By Ted Alvarez/Crosscut
For the third year in a row and the second time this month, the Washington Department of Fish and Wildlife has announced plans to kill wolves roaming Ferry County. Since Sept. 4, members of the Old Profanity Territory pack have killed one calf and injured five others on U.S. Forest Service grazing lands.
In a statement released Wednesday, Fish and Wildlife Director Kelly Susewind authorized lethal removal for at least one wolf. Earlier this month, the department shot a member of the Togo pack that had also been hunting cattle in Ferry County.
“This is a very difficult situation, especially given the history of wolf-livestock conflict in this area,” Susewind said in the statement. “We are committed to working with a diversity of stakeholders in a collaborative process to seek other creative and adaptive solutions to prevent future losses of wolves and livestock.”
Wolves trace a raw wound in their Washington habitats, where conservation-minded citizens and livestock producers often clash. Wildlife managers are caught in the middle, pinioned by mandated species recovery goals and the increased wildlife-human interactions that come with them.
A five-year-old Wolf Advisory Group convened stakeholders to minimize conflicts, but advisory group member and Defenders of Wildlife VP of Field Operations Shawn Cantrell thinks the wolf killings are a step in the wrong direction — especially in the conflict-plagued Kettle River Range, where the pendulum swing of recovery and removal has a long and controversial history.
“Lethal removal isn’t breaking the cycle,” he said. “They did lethal removal in 2016 and 2017 … Have we not learned from the situation? Next year we’ll be in the same situation.”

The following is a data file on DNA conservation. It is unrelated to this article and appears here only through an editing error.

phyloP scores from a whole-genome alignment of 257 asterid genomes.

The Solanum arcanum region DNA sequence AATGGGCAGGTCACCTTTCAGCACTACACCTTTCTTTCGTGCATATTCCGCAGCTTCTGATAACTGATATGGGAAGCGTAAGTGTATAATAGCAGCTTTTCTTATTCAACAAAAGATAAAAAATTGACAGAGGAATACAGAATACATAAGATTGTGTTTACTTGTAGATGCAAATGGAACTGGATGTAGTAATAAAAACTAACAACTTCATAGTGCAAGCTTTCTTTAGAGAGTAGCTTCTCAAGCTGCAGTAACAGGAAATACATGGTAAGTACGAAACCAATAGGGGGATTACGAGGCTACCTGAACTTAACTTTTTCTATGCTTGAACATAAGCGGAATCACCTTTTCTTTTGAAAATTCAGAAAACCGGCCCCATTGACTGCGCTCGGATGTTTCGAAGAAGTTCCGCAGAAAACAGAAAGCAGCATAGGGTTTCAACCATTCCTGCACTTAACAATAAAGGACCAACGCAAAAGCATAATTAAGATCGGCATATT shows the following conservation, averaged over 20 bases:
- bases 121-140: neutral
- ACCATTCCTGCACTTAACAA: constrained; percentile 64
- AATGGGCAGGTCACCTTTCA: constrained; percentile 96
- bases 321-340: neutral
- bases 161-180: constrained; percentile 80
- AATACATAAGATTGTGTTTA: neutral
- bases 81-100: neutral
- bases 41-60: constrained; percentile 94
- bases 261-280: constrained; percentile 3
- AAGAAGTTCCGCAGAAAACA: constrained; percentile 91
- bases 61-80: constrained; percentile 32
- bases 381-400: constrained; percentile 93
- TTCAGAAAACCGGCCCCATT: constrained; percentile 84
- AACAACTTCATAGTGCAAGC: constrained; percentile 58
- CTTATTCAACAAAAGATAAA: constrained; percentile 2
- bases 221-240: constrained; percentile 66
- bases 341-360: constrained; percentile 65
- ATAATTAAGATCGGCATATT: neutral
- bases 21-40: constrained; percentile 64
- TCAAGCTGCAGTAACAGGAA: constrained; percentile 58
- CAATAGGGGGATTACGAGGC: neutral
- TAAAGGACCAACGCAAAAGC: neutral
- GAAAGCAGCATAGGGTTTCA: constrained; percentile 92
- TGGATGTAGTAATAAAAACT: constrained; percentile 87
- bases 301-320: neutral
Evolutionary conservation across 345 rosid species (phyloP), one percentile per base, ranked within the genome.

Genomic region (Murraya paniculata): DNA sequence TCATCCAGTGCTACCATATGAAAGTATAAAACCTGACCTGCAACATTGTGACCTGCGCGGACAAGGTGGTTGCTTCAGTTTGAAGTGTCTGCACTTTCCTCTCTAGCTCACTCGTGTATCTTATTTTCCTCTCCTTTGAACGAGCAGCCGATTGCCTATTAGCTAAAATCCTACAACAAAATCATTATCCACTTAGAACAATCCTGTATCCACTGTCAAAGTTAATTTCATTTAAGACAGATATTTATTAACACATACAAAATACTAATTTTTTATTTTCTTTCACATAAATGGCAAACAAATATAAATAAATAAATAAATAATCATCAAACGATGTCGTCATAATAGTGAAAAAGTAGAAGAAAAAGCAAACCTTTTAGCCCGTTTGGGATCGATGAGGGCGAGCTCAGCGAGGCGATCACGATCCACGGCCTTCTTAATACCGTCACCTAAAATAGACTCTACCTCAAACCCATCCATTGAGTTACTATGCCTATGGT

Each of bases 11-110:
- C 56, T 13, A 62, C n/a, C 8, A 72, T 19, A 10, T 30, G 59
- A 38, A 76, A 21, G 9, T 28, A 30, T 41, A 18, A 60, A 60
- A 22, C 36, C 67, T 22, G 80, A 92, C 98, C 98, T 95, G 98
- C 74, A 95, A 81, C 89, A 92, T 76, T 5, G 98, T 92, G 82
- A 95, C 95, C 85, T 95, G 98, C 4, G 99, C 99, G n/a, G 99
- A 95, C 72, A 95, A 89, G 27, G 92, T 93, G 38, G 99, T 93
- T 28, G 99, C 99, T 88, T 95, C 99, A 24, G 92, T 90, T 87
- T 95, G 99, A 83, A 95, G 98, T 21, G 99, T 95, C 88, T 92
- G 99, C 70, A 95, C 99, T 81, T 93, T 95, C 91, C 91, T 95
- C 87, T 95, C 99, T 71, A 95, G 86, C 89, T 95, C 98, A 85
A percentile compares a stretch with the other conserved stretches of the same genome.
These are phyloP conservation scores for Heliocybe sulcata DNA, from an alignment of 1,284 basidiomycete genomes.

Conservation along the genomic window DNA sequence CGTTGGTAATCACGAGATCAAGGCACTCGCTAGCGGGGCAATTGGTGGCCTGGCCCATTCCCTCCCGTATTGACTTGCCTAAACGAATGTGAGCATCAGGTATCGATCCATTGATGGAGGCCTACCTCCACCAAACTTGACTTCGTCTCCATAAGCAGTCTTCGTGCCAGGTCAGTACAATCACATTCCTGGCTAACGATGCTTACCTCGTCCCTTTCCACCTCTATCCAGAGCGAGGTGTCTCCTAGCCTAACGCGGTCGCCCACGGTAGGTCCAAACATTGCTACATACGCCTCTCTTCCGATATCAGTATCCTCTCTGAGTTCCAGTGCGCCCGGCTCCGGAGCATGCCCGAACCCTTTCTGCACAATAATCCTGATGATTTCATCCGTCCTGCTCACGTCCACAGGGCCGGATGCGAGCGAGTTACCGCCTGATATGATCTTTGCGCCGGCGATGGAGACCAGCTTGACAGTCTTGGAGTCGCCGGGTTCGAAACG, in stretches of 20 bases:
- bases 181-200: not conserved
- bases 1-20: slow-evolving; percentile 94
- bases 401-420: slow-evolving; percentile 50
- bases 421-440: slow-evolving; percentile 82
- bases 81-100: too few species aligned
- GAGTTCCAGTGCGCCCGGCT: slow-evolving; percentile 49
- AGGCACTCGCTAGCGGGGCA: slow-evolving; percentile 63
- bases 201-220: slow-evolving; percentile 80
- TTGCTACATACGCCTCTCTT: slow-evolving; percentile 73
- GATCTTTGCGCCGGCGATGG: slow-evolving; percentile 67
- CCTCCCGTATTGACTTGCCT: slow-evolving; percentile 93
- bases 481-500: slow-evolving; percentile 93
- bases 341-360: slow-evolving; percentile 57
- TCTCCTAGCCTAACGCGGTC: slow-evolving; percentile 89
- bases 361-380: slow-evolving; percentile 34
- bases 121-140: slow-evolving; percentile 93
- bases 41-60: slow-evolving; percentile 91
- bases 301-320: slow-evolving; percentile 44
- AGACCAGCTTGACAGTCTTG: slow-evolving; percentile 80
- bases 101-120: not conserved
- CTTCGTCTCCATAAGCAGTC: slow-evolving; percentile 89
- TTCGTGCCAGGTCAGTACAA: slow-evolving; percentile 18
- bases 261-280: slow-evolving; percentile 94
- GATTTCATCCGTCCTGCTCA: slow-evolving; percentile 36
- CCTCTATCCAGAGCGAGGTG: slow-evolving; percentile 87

The state cannot begin attempting wolf removal until this afternoon, but a few conservation groups have filed injunctions to stop the hunt. The Center for Biological Diversity plans to host a protest and die-in at WDFW office on Friday.
Cantrell concedes that the state met the Wolf Advisory Group’s established protocols for trying nonlethal deterrents and waiting for a certain number of predations. He also agrees that removing one wolf is unlikely to slow the pace of recovery in the state: Right now, Washington hosts around 122 wolves; most packs are concentrated in the mountains and forests of the northeast part of the state and along the eastern front of the Cascades.
Still, he prefers other, nonlethal approaches, from training cows to behave more like wild ungulates that stay bunched and therefore protected, to bringing in supplemental food for the wolves, like roadkill. Those methods would cost money, but they would buy time: Only five or so weeks remain in the grazing season, at which point livestock producers will remove their cows from wolf habitat.
The WAG could conceivably convene and come up with new methods for next season. The removal of seven wolves from the 11-member Profanity Peak pack in 2016 cost $135,000.
“Lethal removal gives the appearances of doing something or solving something,” Cantrell says. “Even if they took out every wolf, this area attracts wolves every year. Profanity Peak and Sherman Pack were removed, but they keep coming back. Different wolves will come back.”